The long association of The Axemen with the buses of Otago probably began with their featuring role in Wilma McCorkindale’s seminal book on the subject, Otago Road Services Ltd – A Brief History.
While researching the book McCorkindale became fascinated (some would say obsessed) with these ‘frequent flyers’ and would chat with them for virtually the entire journey between Christchurch and South Dunedin, which by 1983 was a regular occurrence.
The venerable 1968 Starliner coach which ferried the lads and served as tour bus, writing room, coffee wine drinking establishment and muse became the Axemen’s second (and in Bob’s case, first) home throughout the mid-80s, and was later featured in the Axemen’s short-lived New Zealand version of the long-running British TV Series “On the Buses.”
The programme, though critically regarded as a Pinteresque masterpiece, became yet another casualty of Rogernomics, New Zealand’s pathetic but ruthless imitation of Thatchernomics and Reaganomics—this type of sycophantic replication of dumb-ass overseas trends continues to this day unfortunately, reaching a possible new low recently with New Zealand versions of “Wheel of Fortune,” “The Weakest Link” and “American Idol” (brilliantly re-packaged as “New Zealand Idol”).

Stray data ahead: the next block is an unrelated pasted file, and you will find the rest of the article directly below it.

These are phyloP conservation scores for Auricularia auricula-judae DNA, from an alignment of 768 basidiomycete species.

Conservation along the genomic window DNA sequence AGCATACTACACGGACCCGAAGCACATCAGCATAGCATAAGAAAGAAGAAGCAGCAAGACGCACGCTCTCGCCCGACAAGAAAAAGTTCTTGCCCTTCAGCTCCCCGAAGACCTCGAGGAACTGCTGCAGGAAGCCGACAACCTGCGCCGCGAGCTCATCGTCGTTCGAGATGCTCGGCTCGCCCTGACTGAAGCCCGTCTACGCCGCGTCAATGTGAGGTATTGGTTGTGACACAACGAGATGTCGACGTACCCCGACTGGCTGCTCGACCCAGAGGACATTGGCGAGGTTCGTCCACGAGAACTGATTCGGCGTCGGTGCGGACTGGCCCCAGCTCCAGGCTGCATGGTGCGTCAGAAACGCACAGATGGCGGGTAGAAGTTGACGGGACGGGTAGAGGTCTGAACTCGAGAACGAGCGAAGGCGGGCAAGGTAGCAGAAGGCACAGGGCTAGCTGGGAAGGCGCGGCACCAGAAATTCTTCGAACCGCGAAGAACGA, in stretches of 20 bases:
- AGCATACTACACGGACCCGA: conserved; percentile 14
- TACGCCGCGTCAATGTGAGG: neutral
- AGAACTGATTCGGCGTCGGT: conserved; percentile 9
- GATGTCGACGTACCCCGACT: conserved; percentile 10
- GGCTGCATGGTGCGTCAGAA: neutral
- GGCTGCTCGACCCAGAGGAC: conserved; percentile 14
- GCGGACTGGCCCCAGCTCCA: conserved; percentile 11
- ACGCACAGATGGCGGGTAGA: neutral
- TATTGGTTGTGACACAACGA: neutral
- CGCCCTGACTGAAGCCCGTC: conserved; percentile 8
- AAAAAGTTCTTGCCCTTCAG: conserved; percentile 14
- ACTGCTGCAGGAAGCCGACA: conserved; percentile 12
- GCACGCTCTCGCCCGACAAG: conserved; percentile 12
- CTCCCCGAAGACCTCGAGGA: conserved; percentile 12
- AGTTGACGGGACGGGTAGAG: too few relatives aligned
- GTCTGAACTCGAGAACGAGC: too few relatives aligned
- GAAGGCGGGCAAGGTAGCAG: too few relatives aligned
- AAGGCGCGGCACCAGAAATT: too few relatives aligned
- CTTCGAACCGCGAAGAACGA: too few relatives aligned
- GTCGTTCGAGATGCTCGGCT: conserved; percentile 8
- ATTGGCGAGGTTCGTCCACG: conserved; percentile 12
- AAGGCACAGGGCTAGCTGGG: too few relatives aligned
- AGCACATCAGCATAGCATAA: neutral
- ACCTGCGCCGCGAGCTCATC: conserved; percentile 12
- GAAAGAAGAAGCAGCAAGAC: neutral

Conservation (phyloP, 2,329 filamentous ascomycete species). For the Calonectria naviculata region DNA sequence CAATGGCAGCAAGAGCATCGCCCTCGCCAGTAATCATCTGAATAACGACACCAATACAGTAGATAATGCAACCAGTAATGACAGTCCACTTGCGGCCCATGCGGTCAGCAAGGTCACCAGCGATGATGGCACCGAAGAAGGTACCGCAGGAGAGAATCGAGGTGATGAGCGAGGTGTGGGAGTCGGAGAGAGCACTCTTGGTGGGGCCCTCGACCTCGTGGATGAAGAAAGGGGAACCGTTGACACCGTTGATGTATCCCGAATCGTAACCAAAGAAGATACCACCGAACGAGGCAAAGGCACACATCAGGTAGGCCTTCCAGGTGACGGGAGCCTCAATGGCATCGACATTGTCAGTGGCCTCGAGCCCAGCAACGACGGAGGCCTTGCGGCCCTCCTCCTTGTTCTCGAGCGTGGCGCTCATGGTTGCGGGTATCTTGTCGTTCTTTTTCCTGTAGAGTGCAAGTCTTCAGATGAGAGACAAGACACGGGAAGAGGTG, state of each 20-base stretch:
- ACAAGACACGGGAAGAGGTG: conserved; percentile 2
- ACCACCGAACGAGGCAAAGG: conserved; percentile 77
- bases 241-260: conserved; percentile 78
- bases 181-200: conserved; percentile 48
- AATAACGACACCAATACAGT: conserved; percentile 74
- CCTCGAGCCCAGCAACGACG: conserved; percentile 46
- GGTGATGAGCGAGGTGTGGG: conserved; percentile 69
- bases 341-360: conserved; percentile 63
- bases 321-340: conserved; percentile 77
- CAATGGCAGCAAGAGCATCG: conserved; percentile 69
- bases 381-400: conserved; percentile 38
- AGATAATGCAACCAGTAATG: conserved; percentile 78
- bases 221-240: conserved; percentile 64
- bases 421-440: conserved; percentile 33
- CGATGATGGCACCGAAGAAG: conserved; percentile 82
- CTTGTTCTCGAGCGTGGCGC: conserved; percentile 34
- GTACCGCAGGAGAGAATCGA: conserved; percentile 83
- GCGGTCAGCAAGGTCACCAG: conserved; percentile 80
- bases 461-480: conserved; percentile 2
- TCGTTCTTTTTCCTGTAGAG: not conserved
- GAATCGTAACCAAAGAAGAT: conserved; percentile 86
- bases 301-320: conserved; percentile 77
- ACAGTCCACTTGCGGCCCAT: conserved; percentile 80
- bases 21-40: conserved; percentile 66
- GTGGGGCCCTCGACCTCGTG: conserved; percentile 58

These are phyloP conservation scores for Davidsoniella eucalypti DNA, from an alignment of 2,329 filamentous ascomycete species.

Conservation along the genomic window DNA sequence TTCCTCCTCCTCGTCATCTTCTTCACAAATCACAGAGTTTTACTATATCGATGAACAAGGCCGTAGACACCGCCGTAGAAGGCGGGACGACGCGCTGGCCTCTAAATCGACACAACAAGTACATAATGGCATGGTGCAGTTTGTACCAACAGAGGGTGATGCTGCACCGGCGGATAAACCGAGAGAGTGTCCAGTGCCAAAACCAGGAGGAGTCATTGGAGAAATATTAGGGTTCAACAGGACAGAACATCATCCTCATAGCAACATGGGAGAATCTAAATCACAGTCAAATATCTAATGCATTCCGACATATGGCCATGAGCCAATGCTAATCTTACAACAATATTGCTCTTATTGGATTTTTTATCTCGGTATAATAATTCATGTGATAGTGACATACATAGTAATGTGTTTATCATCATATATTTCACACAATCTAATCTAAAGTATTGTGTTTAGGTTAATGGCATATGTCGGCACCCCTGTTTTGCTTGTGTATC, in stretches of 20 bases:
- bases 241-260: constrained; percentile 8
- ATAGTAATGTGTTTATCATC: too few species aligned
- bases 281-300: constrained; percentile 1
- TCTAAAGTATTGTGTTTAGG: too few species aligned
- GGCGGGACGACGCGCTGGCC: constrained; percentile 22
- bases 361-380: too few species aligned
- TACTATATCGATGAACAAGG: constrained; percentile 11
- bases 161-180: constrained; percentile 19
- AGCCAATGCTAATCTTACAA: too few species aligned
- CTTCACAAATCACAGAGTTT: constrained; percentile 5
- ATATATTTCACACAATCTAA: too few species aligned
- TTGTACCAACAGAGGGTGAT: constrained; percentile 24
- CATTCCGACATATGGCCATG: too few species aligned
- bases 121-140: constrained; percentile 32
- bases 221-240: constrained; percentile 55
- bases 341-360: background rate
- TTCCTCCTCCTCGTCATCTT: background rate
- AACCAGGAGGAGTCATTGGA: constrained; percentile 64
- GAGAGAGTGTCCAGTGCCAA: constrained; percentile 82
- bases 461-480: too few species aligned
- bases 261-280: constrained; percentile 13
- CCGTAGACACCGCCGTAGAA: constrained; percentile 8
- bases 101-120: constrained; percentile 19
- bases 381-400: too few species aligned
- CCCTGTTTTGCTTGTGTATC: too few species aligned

To say these programmes are a crock is doing a harsh disservice to crocks everywhere, and perhaps the Axemen’s brief glimmer in the spotlight as TV stars was its only redeeming feature; but I digress.
The demise of the show did have one lasting benefit – it gave the lads much more time to concentrate on honing their songwriting, performing, spray-painting, screen-printing and self-promotion skills, and forced them to extend their minds further.
Through experimentation with early blends of coffee wine (brewed by Steve and locally known as ‘Co-Wi’ [pronounced ‘Kowhai’ like the native New Zealand flower], which McCabe was always trying to perfect), alongside other powerful psychoactive agents, the songs really began to flow at this time, and the legendary banter and verbal interactions which were the staple of the show now became the Axemen’s trademark—many a club manager or promoter remember ruefully being on the sharp end of one of the lads’ papercut-on-the-eyeball retorts.
Posted By Little Stevie McCabe
I stumbled across your blog today and am looking forward to reading the archives!
This post resonated so loudly with me I have though similar sentiments more than once.